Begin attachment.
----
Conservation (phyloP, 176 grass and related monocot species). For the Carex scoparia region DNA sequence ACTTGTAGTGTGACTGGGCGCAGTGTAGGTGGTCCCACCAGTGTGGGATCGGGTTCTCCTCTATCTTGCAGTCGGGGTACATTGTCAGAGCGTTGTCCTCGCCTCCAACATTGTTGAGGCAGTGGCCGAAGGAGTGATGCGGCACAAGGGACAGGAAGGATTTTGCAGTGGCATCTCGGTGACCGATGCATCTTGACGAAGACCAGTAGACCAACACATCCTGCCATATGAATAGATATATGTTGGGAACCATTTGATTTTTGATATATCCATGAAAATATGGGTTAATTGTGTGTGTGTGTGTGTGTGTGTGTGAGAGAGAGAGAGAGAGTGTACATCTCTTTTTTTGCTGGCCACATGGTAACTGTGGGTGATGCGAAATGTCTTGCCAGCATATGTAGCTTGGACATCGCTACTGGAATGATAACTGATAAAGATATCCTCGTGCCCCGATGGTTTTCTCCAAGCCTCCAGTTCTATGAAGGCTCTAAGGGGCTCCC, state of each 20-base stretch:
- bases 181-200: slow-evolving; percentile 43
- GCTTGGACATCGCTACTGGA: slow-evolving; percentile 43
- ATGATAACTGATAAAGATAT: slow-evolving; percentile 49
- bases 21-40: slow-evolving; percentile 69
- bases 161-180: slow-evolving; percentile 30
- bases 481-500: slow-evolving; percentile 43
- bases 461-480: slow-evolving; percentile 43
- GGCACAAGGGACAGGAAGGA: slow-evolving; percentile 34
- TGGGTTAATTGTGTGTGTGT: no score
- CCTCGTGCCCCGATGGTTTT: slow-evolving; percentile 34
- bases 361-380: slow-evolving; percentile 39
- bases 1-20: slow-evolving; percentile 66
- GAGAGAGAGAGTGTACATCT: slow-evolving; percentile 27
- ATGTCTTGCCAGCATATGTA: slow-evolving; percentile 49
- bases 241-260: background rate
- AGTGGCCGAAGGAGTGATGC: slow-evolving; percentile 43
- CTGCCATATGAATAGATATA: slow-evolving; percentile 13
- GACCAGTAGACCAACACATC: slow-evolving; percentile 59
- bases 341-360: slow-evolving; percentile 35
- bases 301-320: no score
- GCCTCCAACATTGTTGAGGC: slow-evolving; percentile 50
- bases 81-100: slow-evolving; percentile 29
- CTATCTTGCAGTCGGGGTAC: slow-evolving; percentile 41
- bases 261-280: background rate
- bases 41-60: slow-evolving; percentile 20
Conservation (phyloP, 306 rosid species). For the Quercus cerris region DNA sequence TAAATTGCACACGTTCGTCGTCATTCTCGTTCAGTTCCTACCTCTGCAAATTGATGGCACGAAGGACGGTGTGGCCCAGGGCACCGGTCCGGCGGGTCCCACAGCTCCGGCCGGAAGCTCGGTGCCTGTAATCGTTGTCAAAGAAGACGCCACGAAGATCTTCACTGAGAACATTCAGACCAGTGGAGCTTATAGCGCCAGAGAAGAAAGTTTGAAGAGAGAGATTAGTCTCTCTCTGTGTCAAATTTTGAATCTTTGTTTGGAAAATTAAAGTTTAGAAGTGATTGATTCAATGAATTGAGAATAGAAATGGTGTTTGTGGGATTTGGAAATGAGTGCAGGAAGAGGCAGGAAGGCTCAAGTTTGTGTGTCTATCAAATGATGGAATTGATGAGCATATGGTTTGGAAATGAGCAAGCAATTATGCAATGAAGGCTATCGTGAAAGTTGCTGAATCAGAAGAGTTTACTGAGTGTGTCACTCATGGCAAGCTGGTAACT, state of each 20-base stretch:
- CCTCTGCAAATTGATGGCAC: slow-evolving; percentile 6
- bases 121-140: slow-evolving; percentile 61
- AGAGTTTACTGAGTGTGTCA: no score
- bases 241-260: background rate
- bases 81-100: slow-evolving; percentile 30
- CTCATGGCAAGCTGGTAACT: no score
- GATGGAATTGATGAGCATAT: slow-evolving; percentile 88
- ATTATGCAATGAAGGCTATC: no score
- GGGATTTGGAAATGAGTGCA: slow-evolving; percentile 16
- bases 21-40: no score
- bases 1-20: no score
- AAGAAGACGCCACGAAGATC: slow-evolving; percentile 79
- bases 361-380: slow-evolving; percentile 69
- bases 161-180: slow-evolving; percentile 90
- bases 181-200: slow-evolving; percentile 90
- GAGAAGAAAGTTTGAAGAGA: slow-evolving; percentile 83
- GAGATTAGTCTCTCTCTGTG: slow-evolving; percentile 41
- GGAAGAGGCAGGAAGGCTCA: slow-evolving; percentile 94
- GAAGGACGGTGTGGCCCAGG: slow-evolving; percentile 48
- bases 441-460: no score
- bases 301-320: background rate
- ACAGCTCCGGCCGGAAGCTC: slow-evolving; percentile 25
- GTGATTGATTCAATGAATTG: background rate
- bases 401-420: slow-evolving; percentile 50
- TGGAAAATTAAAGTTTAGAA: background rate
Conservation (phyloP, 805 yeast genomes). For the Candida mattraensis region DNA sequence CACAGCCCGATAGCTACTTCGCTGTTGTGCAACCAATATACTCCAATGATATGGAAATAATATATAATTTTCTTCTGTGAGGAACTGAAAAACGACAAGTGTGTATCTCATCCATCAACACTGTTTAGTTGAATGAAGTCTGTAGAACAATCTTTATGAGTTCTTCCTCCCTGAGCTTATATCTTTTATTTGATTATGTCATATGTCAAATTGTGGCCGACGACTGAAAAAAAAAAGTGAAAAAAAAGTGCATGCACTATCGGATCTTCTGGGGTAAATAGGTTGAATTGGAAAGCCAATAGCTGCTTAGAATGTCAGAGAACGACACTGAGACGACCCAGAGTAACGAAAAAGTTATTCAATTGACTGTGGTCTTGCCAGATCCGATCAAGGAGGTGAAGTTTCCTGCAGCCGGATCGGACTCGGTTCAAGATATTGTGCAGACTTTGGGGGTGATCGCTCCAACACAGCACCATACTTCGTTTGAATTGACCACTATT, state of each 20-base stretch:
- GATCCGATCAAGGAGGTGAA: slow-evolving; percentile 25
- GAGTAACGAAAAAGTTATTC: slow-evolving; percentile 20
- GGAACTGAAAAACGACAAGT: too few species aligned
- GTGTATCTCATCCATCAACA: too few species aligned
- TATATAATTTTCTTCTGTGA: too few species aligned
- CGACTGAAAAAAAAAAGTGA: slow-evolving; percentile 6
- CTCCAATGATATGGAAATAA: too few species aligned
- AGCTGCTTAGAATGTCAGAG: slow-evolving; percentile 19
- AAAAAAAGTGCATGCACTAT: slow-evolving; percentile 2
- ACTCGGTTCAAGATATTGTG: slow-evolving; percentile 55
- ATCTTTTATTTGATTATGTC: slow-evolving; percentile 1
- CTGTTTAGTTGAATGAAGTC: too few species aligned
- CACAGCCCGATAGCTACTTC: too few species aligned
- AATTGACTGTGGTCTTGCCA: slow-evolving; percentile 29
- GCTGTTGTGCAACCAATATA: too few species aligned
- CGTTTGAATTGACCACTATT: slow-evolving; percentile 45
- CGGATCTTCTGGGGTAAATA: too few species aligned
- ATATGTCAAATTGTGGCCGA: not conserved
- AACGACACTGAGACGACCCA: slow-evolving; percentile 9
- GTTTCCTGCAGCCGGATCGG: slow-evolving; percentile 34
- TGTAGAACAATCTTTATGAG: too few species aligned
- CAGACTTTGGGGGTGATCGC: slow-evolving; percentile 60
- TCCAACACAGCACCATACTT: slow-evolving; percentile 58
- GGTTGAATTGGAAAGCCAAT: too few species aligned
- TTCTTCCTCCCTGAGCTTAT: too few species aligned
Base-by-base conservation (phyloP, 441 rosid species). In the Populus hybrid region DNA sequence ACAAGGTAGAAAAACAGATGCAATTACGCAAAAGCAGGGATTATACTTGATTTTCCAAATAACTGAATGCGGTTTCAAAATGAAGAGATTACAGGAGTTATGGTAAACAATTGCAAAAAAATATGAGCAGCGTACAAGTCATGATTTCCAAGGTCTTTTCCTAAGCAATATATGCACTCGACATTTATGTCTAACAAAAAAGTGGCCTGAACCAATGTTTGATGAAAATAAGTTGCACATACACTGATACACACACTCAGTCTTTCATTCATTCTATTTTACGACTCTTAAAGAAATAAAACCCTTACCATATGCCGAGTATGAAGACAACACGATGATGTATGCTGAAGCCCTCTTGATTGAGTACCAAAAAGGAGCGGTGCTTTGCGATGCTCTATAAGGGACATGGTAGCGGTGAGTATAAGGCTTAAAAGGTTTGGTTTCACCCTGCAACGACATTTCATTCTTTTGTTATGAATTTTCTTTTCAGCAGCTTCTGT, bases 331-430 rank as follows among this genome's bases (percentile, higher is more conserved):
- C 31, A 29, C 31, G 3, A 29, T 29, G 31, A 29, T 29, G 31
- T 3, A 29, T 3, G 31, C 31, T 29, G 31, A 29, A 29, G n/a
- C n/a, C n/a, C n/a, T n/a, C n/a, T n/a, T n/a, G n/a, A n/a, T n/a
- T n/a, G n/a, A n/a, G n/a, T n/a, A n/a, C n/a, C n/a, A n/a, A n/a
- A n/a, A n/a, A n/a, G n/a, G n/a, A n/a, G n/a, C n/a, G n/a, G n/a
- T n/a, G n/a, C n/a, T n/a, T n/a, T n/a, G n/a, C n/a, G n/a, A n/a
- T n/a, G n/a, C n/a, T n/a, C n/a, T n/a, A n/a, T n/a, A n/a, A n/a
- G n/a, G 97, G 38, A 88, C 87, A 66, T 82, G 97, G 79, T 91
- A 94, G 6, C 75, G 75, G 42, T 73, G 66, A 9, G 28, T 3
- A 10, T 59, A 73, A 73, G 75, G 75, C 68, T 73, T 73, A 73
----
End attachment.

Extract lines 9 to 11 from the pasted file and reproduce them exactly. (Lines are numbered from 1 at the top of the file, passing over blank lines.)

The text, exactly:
- GGCACAAGGGACAGGAAGGA: slow-evolving; percentile 34
- TGGGTTAATTGTGTGTGTGT: no score
- CCTCGTGCCCCGATGGTTTT: slow-evolving; percentile 34